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A symbol of hope

19 February 2019

The UK is ambitious to increase its trade with the rapidly emerging economies, and is prepared to prioritise it over maintaining trading levels with its established trading partners.

One of the four Industrial Strategy Grand Challenges outlined by the government and intended to put the UK at the forefront of the industries of the future concerns AI and data. Two new research programmes announced by UK Research and Innovation (UKRI) are looking to transform engineering, urban planning and healthcare. The programmes are supported with £48 million of funding delivered through the Strategic Priorities Fund.

Minister for Digital, Margot James, said: “We are determined to make sure the UK remains at the forefront of cutting-edge technologies and through our modern Industrial Strategy we are working with industry, business and academia to develop innovation that will change people’s lives for the better."

UKRI is delivering funding through the Industrial Strategy Challenge Fund to use AI and data in pathology and imaging to revolutionise early diagnosis of diseases and conditions and their treatment. And digital twins – digital replicas of physical systems assisted by Artificial Intelligence (AI) – have the potential to be used to view aircraft engines in-flight to identify safety risks, model wind turbine design for improved energy generation and allow customers to model new fashion on a virtual twin of themselves.

Seemingly, a world away, Kigali in Rwanda is now the ninth safest capital city on the planet. In 1994, this African nation suffered one of the worst genocides in history. Over 100 days, its government slaughtered one-tenth of the country’s population and displaced more than 2 million people. But even before, Rwanda was a country in crisis; the ongoing civil war had destroyed its already fragile economy, severely impoverished its citizens, and made it impossible to attract external investment.

Fast-forward to 2017, and this nation of 12 million people is undergoing a complete transformation. When President Kagame emerged as Rwanda’s de facto leader, he set out his ambition to transform the country from one of Africa’s poorest nations into a leading knowledge economy by 2020. Nobody anticipated the extraordinary growth that would follow. On its path to becoming a middle-income country, Rwanda has sought advice from China, Singapore, and Thailand.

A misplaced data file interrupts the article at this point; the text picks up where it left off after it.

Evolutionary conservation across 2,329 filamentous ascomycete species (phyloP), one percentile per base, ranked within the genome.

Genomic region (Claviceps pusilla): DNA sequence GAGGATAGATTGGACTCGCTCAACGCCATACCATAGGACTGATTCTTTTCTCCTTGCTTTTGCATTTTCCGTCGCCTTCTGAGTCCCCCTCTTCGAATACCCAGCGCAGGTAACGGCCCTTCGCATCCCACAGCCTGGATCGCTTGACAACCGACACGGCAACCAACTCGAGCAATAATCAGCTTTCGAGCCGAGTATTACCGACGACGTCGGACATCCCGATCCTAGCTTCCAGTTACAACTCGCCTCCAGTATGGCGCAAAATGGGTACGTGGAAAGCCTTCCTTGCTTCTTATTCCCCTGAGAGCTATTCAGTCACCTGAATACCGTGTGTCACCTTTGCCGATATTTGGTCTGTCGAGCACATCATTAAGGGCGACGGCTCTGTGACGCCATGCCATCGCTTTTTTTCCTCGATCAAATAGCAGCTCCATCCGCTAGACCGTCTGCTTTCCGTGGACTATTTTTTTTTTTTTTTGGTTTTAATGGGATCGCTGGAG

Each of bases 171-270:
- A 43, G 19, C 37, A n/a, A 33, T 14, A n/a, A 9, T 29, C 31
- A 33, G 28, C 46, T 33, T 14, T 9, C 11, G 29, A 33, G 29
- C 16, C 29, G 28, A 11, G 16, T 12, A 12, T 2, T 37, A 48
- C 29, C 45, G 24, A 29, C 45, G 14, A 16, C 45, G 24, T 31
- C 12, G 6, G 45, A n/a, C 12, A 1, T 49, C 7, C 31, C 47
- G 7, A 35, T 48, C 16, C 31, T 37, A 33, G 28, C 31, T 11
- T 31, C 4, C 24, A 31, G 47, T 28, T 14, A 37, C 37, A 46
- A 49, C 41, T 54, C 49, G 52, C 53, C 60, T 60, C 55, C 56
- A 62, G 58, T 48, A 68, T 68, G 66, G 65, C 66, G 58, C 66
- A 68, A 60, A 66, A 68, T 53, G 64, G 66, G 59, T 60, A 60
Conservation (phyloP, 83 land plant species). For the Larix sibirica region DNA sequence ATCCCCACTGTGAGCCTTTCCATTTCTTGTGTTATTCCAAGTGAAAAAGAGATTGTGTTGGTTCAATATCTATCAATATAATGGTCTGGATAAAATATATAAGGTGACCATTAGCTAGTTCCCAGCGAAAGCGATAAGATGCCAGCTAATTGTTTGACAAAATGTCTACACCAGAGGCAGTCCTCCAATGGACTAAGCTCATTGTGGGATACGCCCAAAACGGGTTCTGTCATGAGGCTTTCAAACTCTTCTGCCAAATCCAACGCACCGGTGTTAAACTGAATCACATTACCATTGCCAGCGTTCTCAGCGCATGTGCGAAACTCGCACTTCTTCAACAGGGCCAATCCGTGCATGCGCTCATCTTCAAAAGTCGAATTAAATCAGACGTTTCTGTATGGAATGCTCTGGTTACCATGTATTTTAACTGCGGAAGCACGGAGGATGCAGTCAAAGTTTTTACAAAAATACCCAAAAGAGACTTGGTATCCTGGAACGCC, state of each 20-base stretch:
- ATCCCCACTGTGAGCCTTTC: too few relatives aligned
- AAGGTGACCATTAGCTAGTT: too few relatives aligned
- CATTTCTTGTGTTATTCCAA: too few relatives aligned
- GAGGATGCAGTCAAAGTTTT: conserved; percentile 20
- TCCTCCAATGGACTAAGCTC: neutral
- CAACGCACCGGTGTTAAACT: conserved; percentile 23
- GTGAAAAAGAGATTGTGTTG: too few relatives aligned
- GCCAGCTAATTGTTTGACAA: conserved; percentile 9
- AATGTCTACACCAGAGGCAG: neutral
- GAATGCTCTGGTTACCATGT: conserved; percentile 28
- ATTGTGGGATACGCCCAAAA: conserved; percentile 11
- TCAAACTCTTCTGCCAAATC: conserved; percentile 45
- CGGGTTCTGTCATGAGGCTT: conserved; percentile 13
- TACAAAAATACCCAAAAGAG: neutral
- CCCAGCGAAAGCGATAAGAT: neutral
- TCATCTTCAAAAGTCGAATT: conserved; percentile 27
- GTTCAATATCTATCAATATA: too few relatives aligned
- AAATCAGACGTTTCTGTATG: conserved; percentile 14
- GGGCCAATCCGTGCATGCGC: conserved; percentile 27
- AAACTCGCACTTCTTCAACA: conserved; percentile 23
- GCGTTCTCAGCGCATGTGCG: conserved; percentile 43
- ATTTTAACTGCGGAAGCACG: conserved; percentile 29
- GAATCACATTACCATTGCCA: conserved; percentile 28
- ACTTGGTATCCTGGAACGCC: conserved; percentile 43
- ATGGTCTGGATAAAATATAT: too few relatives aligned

The key has been knowledge sharing. Through investing in IT infrastructure and forward-looking skills, Kigali, currently home to 1.22 million people, a population set to triple by 2040, is quickly becoming a leader in the knowledge-based sharing economy.

The rest of Africa looks to Rwanda as a land of opportunity and a symbol of hope. It is leapfrogging developed countries in fundamental areas such as smart city infrastructure, vocational training, and strategic foreign investment. 4G/LTE networks cover more than 95% of the country, and there is a national roll-out of fibre-optic broadband. As its citizens and businesses get connected, Kigali is becoming an African hub for multinational tech companies, including Google, Facebook, and Amazon.

As a result of providing businesses with the necessary infrastructure to develop and deploy their own IoT applications, investments in IoT infrastructure across Africa and the Middle East are projected to reach $7.8 billion by the end of 2017, money which goes a lot further when the projects are spearheaded by local initiatives. This technical infrastructure is crucial to Kigali’s aims of empowering and inspiring citizens to innovate, creating fresh opportunities - especially for young people - and sharing knowledge with neighbouring African nations.

What strategies should the UK adopt to keep pace with Rwanda?

 
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